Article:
Create a Dynamic Menu Slide in Adobe Captivate

Have you ever wanted to add more interactivity to your e-learning course by including a Dynamic Menu Slide with links to sections of your content? You would not normally use this type of navigation for strictly linear e-learning modules.  But if the course module has several content sections and they can be done in any order, a menu slide makes good sense.  

Well in these video tutorials I show you how to do just that with several progressively more complex examples, starting from a bare bones simple example, up to menu slides that include visual feedback to indicate which items a user has interacted with, and finally to a very complex menu slide that is built into the Infosemantics project template that you can download for FREE from this website.

Start with simple examples first!

The first video below explains how to create very simple menu slides that require only interactive objects. Then it moves on to two more complex examples that require custom User Variables and Conditional Advanced Actions. Don't worry if yiou are unfamiliar with these concepts as I explain how everything works from the ground up.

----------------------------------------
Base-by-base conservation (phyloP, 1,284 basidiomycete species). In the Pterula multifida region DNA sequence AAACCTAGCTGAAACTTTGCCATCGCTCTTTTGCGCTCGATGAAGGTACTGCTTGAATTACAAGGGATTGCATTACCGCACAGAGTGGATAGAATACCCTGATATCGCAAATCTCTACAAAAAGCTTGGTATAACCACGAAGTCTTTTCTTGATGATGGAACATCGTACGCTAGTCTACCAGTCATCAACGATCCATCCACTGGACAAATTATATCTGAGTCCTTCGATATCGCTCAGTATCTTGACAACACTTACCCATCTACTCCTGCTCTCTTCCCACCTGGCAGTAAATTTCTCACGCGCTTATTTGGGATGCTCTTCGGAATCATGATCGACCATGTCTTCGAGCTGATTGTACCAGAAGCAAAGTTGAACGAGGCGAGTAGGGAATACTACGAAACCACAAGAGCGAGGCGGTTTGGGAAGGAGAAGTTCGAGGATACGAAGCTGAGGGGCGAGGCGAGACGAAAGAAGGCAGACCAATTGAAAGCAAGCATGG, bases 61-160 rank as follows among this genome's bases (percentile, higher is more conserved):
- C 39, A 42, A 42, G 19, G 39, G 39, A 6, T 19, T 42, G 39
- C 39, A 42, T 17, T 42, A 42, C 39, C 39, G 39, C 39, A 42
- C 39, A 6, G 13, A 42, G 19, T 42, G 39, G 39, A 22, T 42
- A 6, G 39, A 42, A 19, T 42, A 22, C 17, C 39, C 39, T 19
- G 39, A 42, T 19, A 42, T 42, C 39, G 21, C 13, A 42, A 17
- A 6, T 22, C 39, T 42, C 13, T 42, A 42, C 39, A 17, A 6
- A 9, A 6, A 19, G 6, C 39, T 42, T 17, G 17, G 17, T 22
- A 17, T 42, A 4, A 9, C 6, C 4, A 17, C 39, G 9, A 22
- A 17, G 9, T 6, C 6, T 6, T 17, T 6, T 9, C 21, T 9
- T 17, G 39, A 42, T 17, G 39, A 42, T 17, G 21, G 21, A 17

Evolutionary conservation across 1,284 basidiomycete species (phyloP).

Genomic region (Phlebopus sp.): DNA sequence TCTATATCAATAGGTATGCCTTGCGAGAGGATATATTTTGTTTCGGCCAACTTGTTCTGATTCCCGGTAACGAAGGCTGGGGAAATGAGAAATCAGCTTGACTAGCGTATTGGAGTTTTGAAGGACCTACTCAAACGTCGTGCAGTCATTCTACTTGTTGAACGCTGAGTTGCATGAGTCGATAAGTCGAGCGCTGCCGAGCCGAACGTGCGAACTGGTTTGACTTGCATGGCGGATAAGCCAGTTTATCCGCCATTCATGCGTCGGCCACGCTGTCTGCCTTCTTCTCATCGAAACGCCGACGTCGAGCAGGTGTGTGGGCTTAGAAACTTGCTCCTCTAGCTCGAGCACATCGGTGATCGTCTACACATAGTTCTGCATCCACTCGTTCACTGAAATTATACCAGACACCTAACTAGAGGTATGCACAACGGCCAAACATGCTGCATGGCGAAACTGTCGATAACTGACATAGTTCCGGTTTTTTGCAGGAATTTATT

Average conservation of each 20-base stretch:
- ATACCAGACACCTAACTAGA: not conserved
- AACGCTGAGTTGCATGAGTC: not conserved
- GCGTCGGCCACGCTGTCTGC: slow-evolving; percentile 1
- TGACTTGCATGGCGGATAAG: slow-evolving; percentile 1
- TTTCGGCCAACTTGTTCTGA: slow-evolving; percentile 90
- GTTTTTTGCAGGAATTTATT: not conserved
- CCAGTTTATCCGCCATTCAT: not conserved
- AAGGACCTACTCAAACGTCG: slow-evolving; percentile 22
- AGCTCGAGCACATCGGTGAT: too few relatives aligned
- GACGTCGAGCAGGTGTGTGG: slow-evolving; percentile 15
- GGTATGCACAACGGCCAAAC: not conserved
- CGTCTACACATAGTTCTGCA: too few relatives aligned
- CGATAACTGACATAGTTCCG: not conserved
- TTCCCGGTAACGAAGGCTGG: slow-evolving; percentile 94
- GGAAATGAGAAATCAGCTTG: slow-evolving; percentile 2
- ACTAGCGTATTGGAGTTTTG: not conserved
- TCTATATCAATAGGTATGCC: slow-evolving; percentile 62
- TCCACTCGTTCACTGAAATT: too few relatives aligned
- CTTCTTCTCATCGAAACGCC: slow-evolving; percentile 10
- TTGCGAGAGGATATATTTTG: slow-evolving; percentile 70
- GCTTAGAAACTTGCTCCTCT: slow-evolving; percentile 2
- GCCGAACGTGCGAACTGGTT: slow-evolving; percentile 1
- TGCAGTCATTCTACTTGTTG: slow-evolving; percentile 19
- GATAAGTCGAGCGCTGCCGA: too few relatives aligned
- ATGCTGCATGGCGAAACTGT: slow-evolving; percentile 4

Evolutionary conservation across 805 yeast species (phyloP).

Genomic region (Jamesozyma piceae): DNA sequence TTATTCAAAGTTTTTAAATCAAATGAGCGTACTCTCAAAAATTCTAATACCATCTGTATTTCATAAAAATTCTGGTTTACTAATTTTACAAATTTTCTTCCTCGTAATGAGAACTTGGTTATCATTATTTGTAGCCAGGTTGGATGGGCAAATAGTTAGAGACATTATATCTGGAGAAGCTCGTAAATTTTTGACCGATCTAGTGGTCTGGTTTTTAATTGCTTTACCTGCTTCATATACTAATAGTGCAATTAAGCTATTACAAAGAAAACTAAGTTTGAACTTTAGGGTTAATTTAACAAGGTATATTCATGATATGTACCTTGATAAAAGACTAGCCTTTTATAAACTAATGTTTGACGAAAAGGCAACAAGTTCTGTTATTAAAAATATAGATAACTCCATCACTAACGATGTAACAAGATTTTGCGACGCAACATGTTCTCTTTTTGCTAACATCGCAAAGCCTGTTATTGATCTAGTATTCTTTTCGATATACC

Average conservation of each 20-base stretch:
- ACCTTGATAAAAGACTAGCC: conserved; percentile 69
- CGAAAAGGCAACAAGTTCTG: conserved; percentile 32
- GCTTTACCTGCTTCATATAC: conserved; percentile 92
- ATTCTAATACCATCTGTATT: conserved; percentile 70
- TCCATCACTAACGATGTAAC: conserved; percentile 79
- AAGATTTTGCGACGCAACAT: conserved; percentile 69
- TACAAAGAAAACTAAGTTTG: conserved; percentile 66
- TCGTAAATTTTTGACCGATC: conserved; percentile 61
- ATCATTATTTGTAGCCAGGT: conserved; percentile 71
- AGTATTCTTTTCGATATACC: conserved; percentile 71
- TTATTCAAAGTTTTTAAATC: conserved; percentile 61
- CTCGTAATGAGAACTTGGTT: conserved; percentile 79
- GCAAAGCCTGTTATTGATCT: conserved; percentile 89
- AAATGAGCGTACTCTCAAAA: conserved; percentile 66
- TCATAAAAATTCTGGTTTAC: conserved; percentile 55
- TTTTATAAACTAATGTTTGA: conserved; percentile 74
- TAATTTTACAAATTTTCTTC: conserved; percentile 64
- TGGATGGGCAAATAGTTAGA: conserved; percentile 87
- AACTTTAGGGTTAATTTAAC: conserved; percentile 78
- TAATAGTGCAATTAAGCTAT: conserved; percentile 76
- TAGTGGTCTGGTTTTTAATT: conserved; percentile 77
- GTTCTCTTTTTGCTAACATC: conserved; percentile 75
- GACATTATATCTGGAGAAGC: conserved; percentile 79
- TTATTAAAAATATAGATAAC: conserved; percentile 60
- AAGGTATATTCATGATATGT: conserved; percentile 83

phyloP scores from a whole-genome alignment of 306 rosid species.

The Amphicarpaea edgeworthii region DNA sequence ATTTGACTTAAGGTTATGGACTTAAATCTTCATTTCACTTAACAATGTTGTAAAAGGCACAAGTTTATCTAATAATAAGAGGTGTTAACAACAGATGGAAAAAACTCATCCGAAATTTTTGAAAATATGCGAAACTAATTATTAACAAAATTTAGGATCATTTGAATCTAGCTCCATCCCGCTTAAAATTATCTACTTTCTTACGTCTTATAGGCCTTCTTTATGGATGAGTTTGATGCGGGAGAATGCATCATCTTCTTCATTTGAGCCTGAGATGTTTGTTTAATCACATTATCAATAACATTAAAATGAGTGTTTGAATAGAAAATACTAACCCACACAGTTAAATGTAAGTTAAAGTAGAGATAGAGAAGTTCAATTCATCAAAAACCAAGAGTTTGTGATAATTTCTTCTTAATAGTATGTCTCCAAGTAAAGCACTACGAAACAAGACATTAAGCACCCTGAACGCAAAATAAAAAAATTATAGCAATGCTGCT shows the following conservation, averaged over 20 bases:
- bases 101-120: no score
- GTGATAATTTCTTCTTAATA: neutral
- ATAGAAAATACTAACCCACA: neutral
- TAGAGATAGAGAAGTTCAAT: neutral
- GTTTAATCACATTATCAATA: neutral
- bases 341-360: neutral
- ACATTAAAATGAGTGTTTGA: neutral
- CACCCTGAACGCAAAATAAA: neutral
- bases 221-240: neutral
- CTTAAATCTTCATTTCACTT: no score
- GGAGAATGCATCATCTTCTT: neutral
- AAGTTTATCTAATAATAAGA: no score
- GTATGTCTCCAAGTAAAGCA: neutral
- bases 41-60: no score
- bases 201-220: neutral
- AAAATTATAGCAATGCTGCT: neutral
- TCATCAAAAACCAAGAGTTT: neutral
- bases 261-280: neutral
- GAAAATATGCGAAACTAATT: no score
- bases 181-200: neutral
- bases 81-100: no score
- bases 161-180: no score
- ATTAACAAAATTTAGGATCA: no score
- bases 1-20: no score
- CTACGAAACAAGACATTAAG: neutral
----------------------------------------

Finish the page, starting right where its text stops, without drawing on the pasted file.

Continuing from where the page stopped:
(If you want even more written explanation about how to create these menu slides, as well as downloadable CPTX example files, you can get it all with my e-book Guide to Adobe Captivate Advanced Actions.)

Watch the first YouTube video below to see how all of this is done!

Taking things to the next level

The Infosemantics template for Adobe Captivate has a built-in Dynamic Menu slide that is far more complex than the simple examples explained in the video above. The next video below builds on the concepts explained above and showcases how to use the dynamic slide from the Infosemantics project template. 

(If you don't already have the Infosemantics template, download links are provided on this earlier blog post.)